Clinical improvement with the immunosuppressants methotrexate or cyclophosphamide was observed in 17 of 25 patients with refractory ocular inflammatory diseases. Because suppression of immune responses was desirable, five patients whose sympathetic ophthalmia was controlled with steroids had surgery performed on the remaining eye with the addition of immunosuppressive therapy. Good surgical results were obtained in each case. The anti-inflammatory effects of these agents are related to a specific inhibition of mononuclear cellular response. Although varying degrees of altered immune responses were obtained with these drugs, consistent correlation between clinical results and the extent of immunosuppression could not be established. The effectiveness of immunosuppressive therapy has been shown to be a potentially useful adjunct in the short-term therapy of ocular inflammation. One must weigh the potential benefits of antimetabolites against their inherent toxicities.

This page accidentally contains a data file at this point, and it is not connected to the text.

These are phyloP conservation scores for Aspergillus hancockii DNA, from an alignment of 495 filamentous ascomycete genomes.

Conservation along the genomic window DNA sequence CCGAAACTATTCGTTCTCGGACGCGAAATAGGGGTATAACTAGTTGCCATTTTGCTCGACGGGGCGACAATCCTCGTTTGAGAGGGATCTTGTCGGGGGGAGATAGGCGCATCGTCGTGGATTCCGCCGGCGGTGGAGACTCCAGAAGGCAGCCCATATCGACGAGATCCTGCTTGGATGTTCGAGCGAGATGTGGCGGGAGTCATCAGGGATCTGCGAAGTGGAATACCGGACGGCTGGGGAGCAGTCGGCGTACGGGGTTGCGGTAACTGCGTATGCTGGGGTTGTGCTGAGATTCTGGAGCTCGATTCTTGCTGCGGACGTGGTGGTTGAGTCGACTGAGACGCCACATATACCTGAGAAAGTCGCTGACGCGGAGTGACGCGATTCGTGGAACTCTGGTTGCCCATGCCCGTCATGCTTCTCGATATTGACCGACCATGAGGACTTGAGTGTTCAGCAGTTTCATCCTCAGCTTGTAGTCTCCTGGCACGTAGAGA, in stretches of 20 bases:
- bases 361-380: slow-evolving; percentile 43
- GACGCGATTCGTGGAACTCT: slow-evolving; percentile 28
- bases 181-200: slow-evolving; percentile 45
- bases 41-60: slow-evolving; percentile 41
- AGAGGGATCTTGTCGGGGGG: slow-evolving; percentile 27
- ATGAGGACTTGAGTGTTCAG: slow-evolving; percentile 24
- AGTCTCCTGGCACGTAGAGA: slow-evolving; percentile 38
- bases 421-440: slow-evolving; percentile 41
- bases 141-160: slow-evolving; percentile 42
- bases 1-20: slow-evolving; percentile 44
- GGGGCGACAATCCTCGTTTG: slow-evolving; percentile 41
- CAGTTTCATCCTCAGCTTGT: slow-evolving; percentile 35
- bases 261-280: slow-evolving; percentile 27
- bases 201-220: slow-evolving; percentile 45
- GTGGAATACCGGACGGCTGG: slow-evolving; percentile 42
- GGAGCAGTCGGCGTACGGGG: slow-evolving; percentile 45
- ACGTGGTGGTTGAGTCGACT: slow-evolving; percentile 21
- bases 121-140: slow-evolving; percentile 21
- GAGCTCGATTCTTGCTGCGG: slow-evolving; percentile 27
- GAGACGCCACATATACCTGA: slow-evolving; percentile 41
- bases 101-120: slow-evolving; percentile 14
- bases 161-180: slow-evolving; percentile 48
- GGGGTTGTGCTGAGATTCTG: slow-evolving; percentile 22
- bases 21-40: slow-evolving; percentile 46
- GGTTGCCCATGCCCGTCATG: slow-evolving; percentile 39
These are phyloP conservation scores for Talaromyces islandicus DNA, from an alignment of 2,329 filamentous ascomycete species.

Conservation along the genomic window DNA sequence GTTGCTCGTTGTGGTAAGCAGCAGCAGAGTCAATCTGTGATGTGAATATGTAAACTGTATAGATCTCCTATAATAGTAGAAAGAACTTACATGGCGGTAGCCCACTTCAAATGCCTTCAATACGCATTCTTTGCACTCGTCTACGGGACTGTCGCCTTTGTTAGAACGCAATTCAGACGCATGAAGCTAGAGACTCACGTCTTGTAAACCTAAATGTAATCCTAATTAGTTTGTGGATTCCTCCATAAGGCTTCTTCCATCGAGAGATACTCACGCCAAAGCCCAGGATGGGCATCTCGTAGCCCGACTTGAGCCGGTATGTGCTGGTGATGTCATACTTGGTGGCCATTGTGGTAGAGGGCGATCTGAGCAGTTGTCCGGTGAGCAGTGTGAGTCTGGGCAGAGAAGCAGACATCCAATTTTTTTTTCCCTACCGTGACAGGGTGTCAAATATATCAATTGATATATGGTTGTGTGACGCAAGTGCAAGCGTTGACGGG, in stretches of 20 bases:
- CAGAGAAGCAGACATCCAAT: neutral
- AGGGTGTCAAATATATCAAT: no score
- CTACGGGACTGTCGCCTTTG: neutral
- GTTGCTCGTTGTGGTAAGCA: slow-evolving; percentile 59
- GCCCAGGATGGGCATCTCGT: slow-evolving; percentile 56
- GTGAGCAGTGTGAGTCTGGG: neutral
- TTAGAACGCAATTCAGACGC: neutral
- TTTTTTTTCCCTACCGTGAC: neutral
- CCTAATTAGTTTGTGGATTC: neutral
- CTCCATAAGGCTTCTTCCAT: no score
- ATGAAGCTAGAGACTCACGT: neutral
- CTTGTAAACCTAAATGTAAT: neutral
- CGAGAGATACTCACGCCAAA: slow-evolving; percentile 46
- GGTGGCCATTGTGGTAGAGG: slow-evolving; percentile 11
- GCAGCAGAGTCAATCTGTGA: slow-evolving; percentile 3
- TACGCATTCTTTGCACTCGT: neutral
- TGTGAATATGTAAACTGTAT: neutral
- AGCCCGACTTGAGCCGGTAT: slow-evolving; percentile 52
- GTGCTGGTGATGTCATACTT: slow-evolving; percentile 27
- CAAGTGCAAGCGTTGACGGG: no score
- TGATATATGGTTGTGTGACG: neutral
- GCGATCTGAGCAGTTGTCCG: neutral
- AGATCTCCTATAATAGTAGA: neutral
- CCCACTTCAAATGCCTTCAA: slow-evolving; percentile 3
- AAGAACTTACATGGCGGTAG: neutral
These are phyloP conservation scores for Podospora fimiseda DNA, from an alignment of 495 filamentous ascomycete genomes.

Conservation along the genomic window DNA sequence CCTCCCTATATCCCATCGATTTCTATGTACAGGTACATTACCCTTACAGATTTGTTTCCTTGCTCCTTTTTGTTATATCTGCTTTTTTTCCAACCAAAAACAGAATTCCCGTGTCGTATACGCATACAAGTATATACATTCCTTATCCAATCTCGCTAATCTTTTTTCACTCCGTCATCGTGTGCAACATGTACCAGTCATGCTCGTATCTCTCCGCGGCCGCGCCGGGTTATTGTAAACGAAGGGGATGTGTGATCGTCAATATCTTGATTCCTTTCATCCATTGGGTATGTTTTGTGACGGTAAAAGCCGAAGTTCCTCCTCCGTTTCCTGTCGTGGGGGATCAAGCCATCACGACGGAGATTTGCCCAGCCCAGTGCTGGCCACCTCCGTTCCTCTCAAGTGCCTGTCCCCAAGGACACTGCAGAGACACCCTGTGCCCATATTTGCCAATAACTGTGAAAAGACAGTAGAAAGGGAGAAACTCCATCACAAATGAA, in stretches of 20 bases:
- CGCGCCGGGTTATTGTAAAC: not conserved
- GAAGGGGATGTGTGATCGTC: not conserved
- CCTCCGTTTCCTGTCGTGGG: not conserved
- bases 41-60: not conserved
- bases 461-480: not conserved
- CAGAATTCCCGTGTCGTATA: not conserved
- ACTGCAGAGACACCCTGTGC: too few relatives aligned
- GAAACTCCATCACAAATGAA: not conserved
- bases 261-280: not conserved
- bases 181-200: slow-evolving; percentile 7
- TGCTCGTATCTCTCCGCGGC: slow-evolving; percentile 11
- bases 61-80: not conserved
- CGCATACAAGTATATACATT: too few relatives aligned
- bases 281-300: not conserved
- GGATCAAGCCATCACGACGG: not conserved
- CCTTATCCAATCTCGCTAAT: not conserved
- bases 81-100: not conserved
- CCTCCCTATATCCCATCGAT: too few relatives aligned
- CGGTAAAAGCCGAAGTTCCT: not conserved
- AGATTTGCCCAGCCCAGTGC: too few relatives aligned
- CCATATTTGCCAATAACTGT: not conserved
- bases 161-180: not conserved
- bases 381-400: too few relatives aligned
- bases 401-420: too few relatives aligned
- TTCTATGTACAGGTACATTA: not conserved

Wong VG. Immunosuppressive Therapy of Ocular Inflammatory Diseases. Arch Ophthalmol. 1969;81(5):628–637. doi:10.1001/archopht.1969.00990010630006
Customize your JAMA Network experience by selecting one or more topics from the list below.
Create a personal account or sign in to: